An atlas of over 90,000 conserved noncoding sequences provides insight into crucifer regulatory regions

Annabelle Haudry, Adrian E. Platts, Emilio Vello, Douglas R. Hoen, Mickael Leclercq, Robert J. Williamson, Ewa Forczek, Zoé Joly-Lopez, Joshua G. Steffen, Khaled M. Hazzouri, Ken Dewar, John R. Stinchcombe, Daniel J. Schoen, Xiaowu Wang, Jeremy Schmutz, Christopher D. Town, Patrick P. Edger, J. Chris Pires, Karen S. Schumaker, David E. JarvisTerezie Mandáková, Martin A. Lysak, Erik Van Den Bergh, M. Eric Schranz, Paul M. Harrison, Alan M. Moses, Thomas E. Bureau, Stephen I. Wright, Mathieu Blanchette

Research output: Contribution to journalArticlepeer-review

263 Scopus citations


Despite the central importance of noncoding DNA to gene regulation and evolution, understanding of the extent of selection on plant noncoding DNA remains limited compared to that of other organisms. Here we report sequencing of genomes from three Brassicaceae species (Leavenworthia alabamica, Sisymbrium irio and Aethionema arabicum) and their joint analysis with six previously sequenced crucifer genomes. Conservation across orthologous bases suggests that at least 17% of the Arabidopsis thaliana genome is under selection, with nearly one-quarter of the sequence under selection lying outside of coding regions. Much of this sequence can be localized to approximately 90,000 conserved noncoding sequences (CNSs) that show evidence of transcriptional and post-transcriptional regulation. Population genomics analyses of two crucifer species, A. thaliana and Capsella grandiflora, confirm that most of the identified CNSs are evolving under medium to strong purifying selection. Overall, these CNSs highlight both similarities and several key differences between the regulatory DNA of plants and other species.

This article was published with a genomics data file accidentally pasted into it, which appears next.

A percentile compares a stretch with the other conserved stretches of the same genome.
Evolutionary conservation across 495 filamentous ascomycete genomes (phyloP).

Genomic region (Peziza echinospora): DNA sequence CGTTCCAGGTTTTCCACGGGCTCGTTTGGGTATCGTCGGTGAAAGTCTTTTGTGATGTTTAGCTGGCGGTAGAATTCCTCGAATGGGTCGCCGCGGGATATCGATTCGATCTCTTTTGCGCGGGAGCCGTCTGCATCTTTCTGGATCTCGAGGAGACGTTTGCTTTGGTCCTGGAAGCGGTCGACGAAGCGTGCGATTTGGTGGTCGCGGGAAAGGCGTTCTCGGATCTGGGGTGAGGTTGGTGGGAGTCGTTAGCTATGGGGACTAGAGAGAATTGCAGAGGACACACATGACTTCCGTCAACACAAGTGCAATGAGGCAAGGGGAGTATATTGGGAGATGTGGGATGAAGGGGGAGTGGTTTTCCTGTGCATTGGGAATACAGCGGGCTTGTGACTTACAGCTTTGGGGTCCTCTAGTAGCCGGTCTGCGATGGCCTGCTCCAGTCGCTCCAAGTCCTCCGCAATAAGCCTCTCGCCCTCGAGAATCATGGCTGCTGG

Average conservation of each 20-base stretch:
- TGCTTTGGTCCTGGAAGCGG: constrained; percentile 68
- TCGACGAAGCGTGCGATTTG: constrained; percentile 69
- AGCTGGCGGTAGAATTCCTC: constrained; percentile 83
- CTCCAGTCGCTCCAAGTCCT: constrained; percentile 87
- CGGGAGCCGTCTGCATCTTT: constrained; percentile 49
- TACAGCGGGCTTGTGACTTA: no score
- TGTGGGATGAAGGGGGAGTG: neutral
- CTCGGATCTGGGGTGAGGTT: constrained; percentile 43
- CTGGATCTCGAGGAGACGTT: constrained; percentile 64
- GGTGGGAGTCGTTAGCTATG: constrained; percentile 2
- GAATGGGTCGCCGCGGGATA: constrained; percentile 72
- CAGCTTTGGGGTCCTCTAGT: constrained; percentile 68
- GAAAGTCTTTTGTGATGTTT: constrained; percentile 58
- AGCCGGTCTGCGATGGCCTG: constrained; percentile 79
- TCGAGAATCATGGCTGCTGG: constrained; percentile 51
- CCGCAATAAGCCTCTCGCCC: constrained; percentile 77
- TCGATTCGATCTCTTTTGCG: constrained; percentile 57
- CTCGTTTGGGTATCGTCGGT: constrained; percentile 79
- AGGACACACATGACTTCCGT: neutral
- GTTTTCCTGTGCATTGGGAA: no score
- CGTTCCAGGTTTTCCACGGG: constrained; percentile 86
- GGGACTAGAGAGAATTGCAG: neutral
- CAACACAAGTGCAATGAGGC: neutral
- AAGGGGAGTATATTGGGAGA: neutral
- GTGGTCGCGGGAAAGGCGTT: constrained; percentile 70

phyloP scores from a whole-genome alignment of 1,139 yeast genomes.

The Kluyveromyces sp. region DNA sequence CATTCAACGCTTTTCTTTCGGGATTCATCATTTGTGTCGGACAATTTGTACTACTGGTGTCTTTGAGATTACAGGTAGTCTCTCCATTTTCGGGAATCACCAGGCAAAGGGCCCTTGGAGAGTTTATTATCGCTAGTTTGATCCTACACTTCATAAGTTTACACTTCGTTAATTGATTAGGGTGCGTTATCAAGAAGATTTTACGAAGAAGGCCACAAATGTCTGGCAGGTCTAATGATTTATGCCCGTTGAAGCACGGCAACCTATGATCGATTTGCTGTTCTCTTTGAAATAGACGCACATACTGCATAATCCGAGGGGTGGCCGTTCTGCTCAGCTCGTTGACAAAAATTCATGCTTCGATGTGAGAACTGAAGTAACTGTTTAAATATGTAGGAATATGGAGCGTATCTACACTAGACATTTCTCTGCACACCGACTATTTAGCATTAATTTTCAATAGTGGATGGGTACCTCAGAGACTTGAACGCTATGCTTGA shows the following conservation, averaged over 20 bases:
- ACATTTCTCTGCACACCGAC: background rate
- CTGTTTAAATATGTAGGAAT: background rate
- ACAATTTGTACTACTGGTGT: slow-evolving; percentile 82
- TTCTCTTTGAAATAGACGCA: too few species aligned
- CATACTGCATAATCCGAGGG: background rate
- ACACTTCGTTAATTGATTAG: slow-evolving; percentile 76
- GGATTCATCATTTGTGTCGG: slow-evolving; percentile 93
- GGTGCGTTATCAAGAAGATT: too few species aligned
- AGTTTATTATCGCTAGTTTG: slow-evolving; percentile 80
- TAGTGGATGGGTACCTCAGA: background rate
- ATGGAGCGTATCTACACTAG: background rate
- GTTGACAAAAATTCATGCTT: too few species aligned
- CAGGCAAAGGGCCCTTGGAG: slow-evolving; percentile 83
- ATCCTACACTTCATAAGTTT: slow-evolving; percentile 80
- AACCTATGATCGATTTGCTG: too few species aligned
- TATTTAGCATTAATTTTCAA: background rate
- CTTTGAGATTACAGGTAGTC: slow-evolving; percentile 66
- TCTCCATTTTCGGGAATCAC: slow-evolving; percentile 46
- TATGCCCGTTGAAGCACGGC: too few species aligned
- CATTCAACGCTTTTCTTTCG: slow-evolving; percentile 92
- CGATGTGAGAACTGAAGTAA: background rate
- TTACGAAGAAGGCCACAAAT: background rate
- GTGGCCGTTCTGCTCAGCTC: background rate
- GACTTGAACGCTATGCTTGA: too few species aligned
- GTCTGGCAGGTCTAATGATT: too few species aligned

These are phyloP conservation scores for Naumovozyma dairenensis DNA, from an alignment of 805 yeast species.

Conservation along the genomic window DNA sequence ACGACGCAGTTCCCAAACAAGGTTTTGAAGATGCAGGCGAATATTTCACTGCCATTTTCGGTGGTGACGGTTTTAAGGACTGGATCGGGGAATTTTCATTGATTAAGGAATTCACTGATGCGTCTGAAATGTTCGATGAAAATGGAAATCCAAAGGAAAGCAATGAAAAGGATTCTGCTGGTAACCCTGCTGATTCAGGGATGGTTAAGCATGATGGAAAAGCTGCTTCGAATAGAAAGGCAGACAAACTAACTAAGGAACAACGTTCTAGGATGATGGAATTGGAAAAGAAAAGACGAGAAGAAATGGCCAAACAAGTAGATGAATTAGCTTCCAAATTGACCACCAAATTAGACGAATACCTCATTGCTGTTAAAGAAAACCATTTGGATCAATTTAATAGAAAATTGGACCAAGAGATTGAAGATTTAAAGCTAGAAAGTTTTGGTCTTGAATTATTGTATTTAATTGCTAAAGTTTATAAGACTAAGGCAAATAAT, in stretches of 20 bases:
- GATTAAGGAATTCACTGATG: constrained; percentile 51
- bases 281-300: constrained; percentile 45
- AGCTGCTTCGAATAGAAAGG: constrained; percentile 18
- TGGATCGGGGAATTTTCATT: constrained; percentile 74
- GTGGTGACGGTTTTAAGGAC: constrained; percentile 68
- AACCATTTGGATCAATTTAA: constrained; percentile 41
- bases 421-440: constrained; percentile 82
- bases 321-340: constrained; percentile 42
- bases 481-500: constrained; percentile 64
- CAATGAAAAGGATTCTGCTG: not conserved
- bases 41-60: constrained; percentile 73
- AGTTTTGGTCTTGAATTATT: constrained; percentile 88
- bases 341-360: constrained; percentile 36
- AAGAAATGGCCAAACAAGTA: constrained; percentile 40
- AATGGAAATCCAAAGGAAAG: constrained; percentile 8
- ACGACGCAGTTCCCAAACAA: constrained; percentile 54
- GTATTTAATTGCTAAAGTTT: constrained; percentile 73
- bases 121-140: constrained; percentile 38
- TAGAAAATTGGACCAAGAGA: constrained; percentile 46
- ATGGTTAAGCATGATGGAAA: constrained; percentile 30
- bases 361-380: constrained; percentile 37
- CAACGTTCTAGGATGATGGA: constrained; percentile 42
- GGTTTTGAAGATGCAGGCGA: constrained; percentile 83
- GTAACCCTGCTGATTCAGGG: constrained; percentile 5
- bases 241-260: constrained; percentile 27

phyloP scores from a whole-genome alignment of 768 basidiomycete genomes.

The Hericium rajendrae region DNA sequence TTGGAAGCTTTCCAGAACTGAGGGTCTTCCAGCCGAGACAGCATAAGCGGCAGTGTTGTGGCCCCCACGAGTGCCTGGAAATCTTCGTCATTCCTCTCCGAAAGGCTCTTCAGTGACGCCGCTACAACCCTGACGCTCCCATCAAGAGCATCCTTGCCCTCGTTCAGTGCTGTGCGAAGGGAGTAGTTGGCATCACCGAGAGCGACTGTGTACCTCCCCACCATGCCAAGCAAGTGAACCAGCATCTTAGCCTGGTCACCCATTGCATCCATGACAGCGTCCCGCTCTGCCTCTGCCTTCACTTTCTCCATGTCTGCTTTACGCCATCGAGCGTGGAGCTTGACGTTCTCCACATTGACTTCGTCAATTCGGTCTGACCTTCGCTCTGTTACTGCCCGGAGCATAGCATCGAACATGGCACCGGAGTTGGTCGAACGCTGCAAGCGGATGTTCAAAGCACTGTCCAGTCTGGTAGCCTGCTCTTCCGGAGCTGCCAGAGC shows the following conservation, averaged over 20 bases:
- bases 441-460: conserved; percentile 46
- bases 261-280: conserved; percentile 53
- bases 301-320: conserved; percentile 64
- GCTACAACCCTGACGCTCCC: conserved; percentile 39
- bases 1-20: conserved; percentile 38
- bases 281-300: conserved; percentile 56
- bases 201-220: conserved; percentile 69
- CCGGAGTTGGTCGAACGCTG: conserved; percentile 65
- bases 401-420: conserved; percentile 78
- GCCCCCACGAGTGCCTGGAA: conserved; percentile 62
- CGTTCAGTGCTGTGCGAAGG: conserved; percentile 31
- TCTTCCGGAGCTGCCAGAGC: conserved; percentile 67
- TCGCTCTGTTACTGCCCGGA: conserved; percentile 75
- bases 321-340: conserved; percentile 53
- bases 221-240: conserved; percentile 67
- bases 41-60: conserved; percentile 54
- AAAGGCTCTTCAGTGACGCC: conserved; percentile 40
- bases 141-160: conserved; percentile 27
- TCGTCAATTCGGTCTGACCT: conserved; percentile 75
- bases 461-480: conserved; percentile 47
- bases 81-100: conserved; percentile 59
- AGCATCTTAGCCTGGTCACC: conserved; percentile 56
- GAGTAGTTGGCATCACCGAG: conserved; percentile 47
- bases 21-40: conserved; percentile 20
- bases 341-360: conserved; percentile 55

Original languageEnglish (US)
Pages (from-to)891-898
Number of pages8
JournalNature Genetics
Issue number8
StatePublished - Aug 2013

ASJC Scopus subject areas

  • Genetics


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